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  • Generic Name: (rivaroxaban)
    Other Brands: N/A
  • Last Revised: 10/2016
    • What is this medication and its most common uses?

      Xarelto is a medicine used to reduce the risk of stroke and blood clots in people with atrial fibrillation (an irregular, fast heartbeat). Xarelto is also used to treat deep vein thrombosis (DVT) (a blood clot in the legs) and pulmonary embolism (PE) (a blood clot in the lungs) and to help reduce the risk of these conditions occurring again. In addition, Xarelto is used to reduce the risk of DVT and PE in people who have just had a knee or hip replacement surgery.

    • What should I know when beginning and continuing on this medication?

      How does this medication work?

      Xarelto works by stopping the formation of blood clots.

      What are the beneficial effects of this medication and when should I begin to have results?

      What: Xarelto reduces the risk of stroke associated with atrial fibrillation, as well as treats and helps prevent DVT and PE with no regular blood monitoring.

      When: Everyone responds differently to treatment, so try to be patient and follow your healthcare provider's directions. It is important that you take Xarelto exactly as your healthcare provider has prescribed.

      How do I know it is working?

      Your healthcare provider may order tests regularly to check how well this medication is working.

    • What are the possible side effects of this medication?

      The following is not a full list of side effects. Side effects cannot be anticipated. If any develop or change in intensity, tell your healthcare provider as soon as possible. Only your healthcare provider can determine if it is safe for you to continue taking this medication.

      If you take Xarelto and receive spinal anesthesia or have a spinal puncture, you may be at increased risk of developing a blood clot that can cause paralysis (a loss of ability to move). Your risk of developing a spinal or epidural blood clot is higher if a thin tube called an epidural catheter is placed in your back to give you certain medicine, if you take certain medicines to prevent blood from clotting, if you have a history of difficult or repeated epidural or spinal punctures, or if you have a history of problems with your spine or have had surgery on your spine. Tell your healthcare provider right away if you experience back pain, tingling, numbness, or weakness in your legs and feet; or trouble urinating.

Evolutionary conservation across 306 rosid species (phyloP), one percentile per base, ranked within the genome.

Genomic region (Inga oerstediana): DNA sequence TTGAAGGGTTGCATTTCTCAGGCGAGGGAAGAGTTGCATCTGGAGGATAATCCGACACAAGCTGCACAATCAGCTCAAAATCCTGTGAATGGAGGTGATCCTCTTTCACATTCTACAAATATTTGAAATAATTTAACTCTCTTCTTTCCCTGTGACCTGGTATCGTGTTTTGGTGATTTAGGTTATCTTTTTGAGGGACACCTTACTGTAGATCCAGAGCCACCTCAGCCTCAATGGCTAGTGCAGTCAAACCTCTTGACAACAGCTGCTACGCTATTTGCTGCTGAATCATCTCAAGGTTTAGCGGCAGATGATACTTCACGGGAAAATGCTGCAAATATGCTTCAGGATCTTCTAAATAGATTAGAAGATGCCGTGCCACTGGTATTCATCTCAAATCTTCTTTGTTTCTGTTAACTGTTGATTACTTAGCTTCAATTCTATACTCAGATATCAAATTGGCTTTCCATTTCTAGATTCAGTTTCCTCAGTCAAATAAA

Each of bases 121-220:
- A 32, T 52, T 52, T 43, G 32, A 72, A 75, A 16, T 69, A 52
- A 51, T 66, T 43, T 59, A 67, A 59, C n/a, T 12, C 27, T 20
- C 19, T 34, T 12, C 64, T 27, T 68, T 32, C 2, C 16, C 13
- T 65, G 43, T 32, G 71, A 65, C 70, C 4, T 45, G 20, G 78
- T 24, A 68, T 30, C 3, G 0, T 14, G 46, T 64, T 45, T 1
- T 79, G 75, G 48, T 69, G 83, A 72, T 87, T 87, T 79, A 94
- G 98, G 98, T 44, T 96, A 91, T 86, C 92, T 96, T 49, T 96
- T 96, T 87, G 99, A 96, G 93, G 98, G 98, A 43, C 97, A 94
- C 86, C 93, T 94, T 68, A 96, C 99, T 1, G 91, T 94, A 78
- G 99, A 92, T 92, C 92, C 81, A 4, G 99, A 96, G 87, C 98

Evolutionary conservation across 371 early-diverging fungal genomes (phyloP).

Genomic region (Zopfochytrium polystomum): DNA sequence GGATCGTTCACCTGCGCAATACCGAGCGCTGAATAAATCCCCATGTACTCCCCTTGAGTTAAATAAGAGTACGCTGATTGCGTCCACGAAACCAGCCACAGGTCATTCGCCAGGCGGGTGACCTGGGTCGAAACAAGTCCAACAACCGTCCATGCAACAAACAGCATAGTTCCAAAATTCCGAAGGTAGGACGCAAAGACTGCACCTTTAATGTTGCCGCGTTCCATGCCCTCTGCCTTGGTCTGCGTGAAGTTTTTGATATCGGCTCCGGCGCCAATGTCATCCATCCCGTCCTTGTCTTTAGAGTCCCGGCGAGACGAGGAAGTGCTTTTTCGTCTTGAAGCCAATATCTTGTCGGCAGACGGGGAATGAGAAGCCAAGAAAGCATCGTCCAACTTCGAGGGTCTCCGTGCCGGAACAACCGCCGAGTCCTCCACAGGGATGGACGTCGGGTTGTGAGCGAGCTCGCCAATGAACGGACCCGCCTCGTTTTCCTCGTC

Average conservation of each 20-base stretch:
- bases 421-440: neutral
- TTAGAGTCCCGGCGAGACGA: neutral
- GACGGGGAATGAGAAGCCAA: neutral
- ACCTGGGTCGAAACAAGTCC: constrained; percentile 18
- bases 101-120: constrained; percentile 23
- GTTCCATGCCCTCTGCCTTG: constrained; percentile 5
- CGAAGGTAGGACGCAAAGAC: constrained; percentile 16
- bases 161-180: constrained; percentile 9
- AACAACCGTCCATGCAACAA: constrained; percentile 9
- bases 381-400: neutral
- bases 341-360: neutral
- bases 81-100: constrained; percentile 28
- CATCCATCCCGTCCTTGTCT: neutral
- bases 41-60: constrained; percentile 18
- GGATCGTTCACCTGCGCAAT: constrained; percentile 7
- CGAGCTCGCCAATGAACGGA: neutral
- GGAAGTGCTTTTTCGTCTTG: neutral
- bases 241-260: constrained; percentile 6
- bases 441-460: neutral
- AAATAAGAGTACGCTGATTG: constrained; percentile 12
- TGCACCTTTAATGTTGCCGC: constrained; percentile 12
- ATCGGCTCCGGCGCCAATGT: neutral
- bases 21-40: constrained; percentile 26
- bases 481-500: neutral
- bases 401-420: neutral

Stopping Xarelto suddenly can increase the risk of having a stroke or blood clots. Do not stop taking Xarelto without first talking to your healthcare provider, even if you feel well.

      More common side effects may include: bleeding.

      Less common side effects may include:

      Serious and possibly life-threatening bleeding, especially if you take other medicines that increase your risk of bleeding (such as aspirin, clopidogrel, heparin, nonsteroidal anti-inflammatory drugs [such as ibuprofen or naproxen], selective serotonin reuptake inhibitors, serotonin norepinephrine reuptake inhibitors, or warfarin), with symptoms such as frequent nose bleeds; unusual bleeding from your gums; heavier than normal menstrual bleeding; bleeding that is severe or uncontrollable; red, pink, or brown urine; bright red or black stools; coughing up blood or blood clots; vomiting blood or vomit that looks like coffee grounds; headaches; feeling dizzy or weak; or pain, swelling, or new drainage at wound sites.

    • Who should not take this medication?

      Do not take Xarelto if you are allergic to it or any of its ingredients.

      Do not take Xarelto if you currently have abnormal bleeding (such as stomach or intestinal bleeding, or bleeding in your head).

    • What should I tell my healthcare provider before I take the first dose of this medication?

      Tell your healthcare provider about all prescription, over-the-counter, and herbal medications you are taking before beginning treatment with Xarelto. Also, talk to your healthcare provider about your complete medical history, especially if you have bleeding problems; liver or kidney problems; an artificial heart valve; if you are scheduled for surgery (including a dental procedure); or if you are pregnant, plan to become pregnant, or are breastfeeding.